Dr Ian Mann: We're targeting, with the RPCVD in particular, the higher-power applications. So, in particular, 450 nanometer, which is blue, and also longer wavelengths, such as green. These applications for things like industrial welding or display projections that require the high power really lend themselves well to the RPCVD approach. One of the technical reasons is that when we grow the p-type material with standard MOCVD technology, because it's grown at high temperature, it actually has a negative effect on the underlying layers. Whereas when we grow with RPCVD these p-type or n-type materials with low temperature, there's no adverse effects of the underlying layers. All of the technologies that we've been developing over the years with RPCVD, we really have patented all of this approach, and it also is applicable to all the laser diode activity that we've just recently demonstrated.

James Walker: In additionally to that, Lauren, I would like to say that the 450 nanometer laser diode that we've just announced with the RPCVD tunnel junction, as Ian said, will be used in 3D printing, industrial welding and displays, but this is just not standard industrial welding and standard 3D printing. This is the ultra high precision being used in really high-niche market applications. So, for example, it's going to be used in IoT sensors and such applications in the printing space for high-end aviation components and medical devices. And the 450, as Ian said, is just the beginning of the first products we produce in this area.

Lauren Evans: So, BluGlass recently raised $8.4 million in an oversubscribed rights issue and placements to resolve reliability and fund the business to commercial orders. Can you give us an update on the reliability challenge and product development?

James Walker: Yeah. So, first of all, once again, I'd like to thank the shareholders for their ongoing support. It's only with their support in that rights issue and the placement that we've just made that we're able to make these types of developments and announcements that we made yesterday on having our first-ever RPCVD tunnel junction laser diode. Critically important that we got to this stage, and we could only have done it with our shareholders. So, what those funds allow us to do, they allow us to continue to resolve the reliability issue and to continue to work on the series of products that we're going to launch over the next 12 months.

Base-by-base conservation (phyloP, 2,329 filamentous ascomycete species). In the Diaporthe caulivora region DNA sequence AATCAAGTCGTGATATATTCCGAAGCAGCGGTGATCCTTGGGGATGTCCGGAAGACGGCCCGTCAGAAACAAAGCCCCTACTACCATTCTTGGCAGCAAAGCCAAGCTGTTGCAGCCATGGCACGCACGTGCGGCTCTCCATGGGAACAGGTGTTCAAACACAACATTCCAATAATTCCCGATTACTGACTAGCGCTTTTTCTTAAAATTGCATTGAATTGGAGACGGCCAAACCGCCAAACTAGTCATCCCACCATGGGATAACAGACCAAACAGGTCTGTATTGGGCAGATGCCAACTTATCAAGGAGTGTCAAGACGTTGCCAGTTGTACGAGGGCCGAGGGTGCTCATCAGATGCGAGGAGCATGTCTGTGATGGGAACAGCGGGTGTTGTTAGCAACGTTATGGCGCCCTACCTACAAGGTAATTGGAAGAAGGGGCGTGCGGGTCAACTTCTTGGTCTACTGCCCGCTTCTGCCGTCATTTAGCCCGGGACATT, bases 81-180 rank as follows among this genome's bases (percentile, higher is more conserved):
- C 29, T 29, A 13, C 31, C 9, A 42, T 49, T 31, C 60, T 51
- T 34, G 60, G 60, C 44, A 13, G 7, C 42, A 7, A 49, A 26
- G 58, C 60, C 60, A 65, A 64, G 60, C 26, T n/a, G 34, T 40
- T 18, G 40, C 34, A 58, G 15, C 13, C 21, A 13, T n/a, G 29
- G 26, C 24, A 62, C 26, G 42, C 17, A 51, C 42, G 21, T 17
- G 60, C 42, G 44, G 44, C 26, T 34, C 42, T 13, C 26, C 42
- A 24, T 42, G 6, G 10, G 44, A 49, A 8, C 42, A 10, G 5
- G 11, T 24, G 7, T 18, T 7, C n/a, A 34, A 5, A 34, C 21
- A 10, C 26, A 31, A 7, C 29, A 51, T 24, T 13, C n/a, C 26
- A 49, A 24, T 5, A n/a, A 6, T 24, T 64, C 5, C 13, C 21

Lauren Evans: The last question from me today, following your successful capital raise and your technology breakthrough, what can investors look forward to in the remaining calendar year?

James Walker: We are continuing to search for a laser diode industry experienced executive and also to bolster the current technical team with people from the industry. So, that's ongoing and I'm hopeful that we should be able to make an announcement on that fairly soon. The rest of the year is continuing to focus on solving the reliability issues, working with our partners to get that resolved, and then launch our series of products. We have customers waiting for us to deliver those products, so once we've solved the reliability issues, we'll be able to sell and generate revenue fairly quickly. It's worth noting, though, that at the Silverwater facility, we have significant capacity on the epitaxy component of the laser diode. So, once we solve this issue, we'll be able to scale up quite quickly to deliver what we think will be the demand for these products over the coming years. We are in a good position to capitalise on this opportunity.

Lauren Evans: Well, James Walker and Dr Ian Mann, thanks for the update today. It's been much appreciated.

Dr Ian Mann: Thank you.

James Walker: Great, thank you.


Ends